Retailers have fervently adopted the path of building their digital programs around a customer data platform (CDP). The utopian goal was to centralize all customer interactions in one system that would solve all concerns arising from disparate siloed information. The end state was clear—if I can leverage all the data in one place, then marketing and choreographing individualized dialogues becomes a natural motion.
Eighty-eight percent of marketing departments are expected to invest in data-driven decisions, and they all seem to lead to a CDP. With a CAGR expected at 34.6 percent until 2026, it’s no wonder that businesses are all focused on getting CDP to solve the data problem for marketers.
The reality is, however, very different. Most senior leaders acknowledge the journey had the right intent but the execution ended up falling short on the promises made. The real reason was not a technical one; it was in clearly identifying the data strategy and the user stories it would influence and, last but not the least, executing on the outcomes of a CDP.
Most CDPs are great at providing insights into segments and near-real-time granular segments. Where they fail is to provide an easy way to operationalize those segments to drive business results.
So where does the road take us? Well, it starts with asking the following questions:
- Will you drive the expected revenue lifts from the exercise?
- Will you improve the LTV of your clients?
- Will you be servicing the right segments?
Now let’s double click on each of the items above to better understand the ‘how’.
How do I Drive Revenue Lifts from a CDP?
User stories? They start and end with the personas defined by your journey mapping exercise (if you haven’t done one, I suggest you look at one) and the use cases for those personas—your highest lifetime value (LTV) clients, your churn customers, your infrequent but steady customers, your advocates, etc.
Chalking out the key use cases that drive LTV allows you to concretize the actions and set goals for the organization. It also allows you to figure out gaps in your tech stack.
Yes, householding and ID resolution are needed. Now how are you leveraging them to build real-time dynamic segments? Is there a gap between creating those segments in your CDP and delivering that experience online?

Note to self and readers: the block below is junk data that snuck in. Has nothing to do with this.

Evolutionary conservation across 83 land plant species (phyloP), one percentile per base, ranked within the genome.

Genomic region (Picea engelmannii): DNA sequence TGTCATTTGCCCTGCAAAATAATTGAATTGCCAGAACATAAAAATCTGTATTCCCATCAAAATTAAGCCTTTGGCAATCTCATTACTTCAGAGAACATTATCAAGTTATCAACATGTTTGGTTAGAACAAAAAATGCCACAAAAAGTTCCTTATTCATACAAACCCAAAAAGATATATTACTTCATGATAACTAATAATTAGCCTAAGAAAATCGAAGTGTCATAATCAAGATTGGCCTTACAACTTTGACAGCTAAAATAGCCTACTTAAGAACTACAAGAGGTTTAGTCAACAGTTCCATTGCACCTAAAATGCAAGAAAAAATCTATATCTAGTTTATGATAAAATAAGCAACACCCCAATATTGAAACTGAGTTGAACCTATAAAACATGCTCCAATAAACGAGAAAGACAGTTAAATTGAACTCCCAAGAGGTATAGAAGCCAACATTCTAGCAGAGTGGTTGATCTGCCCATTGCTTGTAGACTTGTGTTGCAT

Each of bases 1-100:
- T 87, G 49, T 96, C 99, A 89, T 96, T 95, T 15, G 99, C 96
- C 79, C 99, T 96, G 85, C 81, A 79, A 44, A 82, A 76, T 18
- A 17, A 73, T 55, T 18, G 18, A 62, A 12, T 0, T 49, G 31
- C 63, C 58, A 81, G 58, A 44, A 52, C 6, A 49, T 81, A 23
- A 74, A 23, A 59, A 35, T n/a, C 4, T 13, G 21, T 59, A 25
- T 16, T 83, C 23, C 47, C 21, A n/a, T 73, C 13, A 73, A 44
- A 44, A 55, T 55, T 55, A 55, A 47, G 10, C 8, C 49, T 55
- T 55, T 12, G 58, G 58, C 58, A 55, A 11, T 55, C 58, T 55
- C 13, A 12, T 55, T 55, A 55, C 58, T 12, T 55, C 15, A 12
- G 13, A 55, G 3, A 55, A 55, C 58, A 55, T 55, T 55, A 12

Well-written user stories allow you to follow the North Start and thus focus on what’s important.
How Do I Improve LTV?
Let’s begin with “Easier said than done.” However, it’s been proven—start with best practices on conversions. Here is where AI plays a pivotal role in figuring out how to improve conversions. Our best and worst customers plague us with poor cart adds and ultimately conversions.
Use prebuilt models that use the individual’s past behavior (read: browse and buy) and wisdom of crowds layered on top of one another to make real-time, personalized recommendations. On an average, our clients have seen 3 to 4 percent uplifts on strategic locations.
Then turn your attention to email. Is your current stack really impacting the click-through rate (CTR)? Chances are emails are not individualized. Test, optimize, repeat, and get better at new strategies. Retailers are now spending more on data science than ever before. With in-built models, CDPs help convert every interaction into a personalized engagement, at send time and at open time. Measure and continuously improve customer spend with your brand across the lifetime.
Am I Spending My Energy on the Right Segments?
Modern day CDPs allow you to play around with all kinds of segmentation rules. Love it. Now, how do we monetize that ability?
Implementing a CDP is not going to solve a business problem. Actionable goals do. Activation simply provides other systems the ability to leverage segments and perhaps orchestrate campaigns through the CDP’s capabilities. These are limited and not truly cross-channel. So what gives?
Focus on stitching the segment definition to the execution. Go back to the use cases for the personas and see which ones have previously driven the best revenue/margin/KPI de jour and then align your campaign, content, and goals to those segments. Personas are too high level. Have three sub-categories under personas and listen to what the engine recommends. That data doesn’t lie!
In summary, having a broader personalization strategy allows better alignment of actions and technology to the well-defined user stories. Don’t hastily invest in tech. Rather, invest in a data strategy that drives individualized behaviors. Look for a solution that fills the gap rather than just buy a CDP and then figure out how to address the gaps.
Jai Prabhakaran is the vice president for sales and marketing in North America at Algonomy. He drives the GTM, sales, and execution for Algonomy’s customer engagement in retail. A seasoned leader with a track record of sales growth, he champions innovation in every aspect of the process. Prior to this, he served as a vice president of sales at Sitecore and has held sales positions at Oracle and IBM.